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10 things we learned at Brookings in January

Snowzilla dropped over two feet of snow on the national capital region, but that didn’t stop Brookings experts from publishing over 400 pieces of analysis and commentary in the month of January. Here’s just a small sample of what we learned in the first month of 2016.

1. America’s water infrastructure needs $1 trillion in repairs over the next 25 years.

Joseph Kane and Robert Puentes, writing on Flint’s water contamination crisis, note that the federal government is responsible for less than a fourth of all public spending on water infrastructure. Instead, they point to some states and cities that are “pioneering innovative investments nationwide and providing models for future action.”

2. The global poverty gap is $80 billion, down from over $300 billion in 1980

Laurence Chandy, Lorenz Noe, and Christine Zhang examine the decline and then explore how a theoretical redistribution of wealth from some of the world’s billionaires could help close the remaining poverty gap.

3. In 2014, 75 percent of Americans expressed dissatisfaction with the way things are going

Drawing on data from the Brookings’s new Democracy Dashboard, Elaine Kamarck explains that while this figure is a bit lower than in 2008 (when 84 percent were dissatisfied), it comes in the face of better economic news and withdrawal from Iraq. ”That’s an angry electorate,” she says.

4. Cuba’s economy grew 4 percent in 2015, double that of previous years

Richard Feinberg offers examples of how Cuba’s private sector is growing, but notes that “for many younger Cubans, the pace of change is way too slow.”

5. The average black family’s income is 59 percent of the average white family’s, down from 65 percent in 2000.

Richard Reeves argues that “America is in danger of becoming stuck, with insufficient social, geographical, or economic mobility,” especially for black Americans.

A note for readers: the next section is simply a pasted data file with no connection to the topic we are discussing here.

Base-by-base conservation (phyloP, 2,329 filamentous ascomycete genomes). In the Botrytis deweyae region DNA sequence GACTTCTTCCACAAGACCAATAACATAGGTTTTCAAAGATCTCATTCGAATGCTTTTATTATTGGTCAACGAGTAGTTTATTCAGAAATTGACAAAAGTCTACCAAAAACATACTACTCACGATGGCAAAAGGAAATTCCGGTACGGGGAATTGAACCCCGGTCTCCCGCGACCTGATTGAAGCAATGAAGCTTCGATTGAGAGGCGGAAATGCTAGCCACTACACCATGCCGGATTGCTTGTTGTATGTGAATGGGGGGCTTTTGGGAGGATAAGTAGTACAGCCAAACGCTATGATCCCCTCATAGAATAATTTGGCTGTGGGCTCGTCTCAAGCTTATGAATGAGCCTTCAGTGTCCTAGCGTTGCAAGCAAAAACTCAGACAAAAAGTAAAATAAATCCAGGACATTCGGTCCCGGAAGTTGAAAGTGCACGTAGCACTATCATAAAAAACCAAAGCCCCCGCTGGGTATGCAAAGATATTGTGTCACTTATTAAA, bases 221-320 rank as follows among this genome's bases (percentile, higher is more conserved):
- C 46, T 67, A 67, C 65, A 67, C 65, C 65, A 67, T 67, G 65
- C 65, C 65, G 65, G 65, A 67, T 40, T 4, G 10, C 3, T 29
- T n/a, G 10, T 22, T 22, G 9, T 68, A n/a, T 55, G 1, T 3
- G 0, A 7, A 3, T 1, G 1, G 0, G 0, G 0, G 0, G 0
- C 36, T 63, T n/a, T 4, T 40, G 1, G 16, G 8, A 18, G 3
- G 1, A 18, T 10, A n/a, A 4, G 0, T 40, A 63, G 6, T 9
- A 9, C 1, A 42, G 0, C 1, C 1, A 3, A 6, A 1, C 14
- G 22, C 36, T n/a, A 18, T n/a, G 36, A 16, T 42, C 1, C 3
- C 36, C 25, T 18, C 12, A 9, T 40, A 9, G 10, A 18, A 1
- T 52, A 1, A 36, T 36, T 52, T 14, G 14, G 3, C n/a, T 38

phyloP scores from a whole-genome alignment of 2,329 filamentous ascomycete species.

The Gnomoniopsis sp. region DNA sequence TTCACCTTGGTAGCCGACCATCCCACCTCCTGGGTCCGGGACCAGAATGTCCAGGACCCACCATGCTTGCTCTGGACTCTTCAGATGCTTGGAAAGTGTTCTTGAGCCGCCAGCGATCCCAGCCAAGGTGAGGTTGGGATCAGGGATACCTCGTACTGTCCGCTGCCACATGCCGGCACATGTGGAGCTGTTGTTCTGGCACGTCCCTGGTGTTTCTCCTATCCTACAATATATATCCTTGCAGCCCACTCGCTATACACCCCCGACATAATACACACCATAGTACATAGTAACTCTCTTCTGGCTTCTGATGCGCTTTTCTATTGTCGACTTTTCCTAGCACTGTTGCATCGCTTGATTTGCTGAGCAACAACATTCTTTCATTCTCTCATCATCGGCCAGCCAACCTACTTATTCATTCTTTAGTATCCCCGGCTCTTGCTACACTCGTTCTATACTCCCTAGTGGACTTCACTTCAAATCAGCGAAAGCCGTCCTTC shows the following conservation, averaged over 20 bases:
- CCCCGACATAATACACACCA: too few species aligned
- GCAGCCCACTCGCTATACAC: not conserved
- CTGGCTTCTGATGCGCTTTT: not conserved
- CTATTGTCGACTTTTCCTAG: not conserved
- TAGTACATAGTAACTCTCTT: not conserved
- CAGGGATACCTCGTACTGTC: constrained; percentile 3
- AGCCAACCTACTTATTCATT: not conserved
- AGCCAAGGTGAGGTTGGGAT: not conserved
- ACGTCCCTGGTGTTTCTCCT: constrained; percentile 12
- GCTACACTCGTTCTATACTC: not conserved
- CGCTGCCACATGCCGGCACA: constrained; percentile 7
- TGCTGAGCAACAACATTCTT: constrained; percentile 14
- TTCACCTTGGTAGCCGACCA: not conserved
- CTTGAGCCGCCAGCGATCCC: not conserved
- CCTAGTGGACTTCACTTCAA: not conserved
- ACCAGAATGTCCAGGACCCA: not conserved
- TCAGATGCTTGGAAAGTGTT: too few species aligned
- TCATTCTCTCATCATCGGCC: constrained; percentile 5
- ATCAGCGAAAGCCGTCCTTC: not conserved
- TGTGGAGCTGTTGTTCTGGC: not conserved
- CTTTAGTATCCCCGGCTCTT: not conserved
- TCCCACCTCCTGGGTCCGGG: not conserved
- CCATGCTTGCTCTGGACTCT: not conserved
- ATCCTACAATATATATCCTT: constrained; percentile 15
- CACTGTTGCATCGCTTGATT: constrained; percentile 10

6. Household income inequality in the U.S. is now higher than before the recession of 2007-08

Alan Berube and Natalie Holmes analyze data on income inequality in the largest 100 U.S. metro areas and the largest city in each of them.

7. Only one in five workers in Africa finds employment in the wage economy

John Page, writing in the Foresight Africa report, notes that most Africans not employed in agriculture are in low-paying services sector work. “Today,” he writes, “Africans from Cairo to the Cape are in search of better employment opportunities.”

8. Lifetime earnings from having a college degree have grown by 75 percent over the last 30 years

Beth Akers argues that while college is more expensive, its value has increased. She writes that “Today’s students are paying more to go to college, but they are also getting more out of it. In this sense they’re getting a better deal.”

9. China’s 2015 trade surplus of $600 billion is the highest ever recorded by any country

David Dollar looks at China’s slowing economy, but notes that its record-breaking trade surplus means that “it is hard to argue that China has any competitiveness problem or that there is any justification for [currency] devaluation.”

10. Despite continued bad security news, 75 percent of Afghans expressed contentment and happiness with their lives

Michael O’Hanlon documents the security and economic problems still rife in Afghanistan while noting the paradox of Afghans’ relative contentment. It may in part, he writes, “reflect their view that, as bad as things are, the nation is not on the verge of collapse.”

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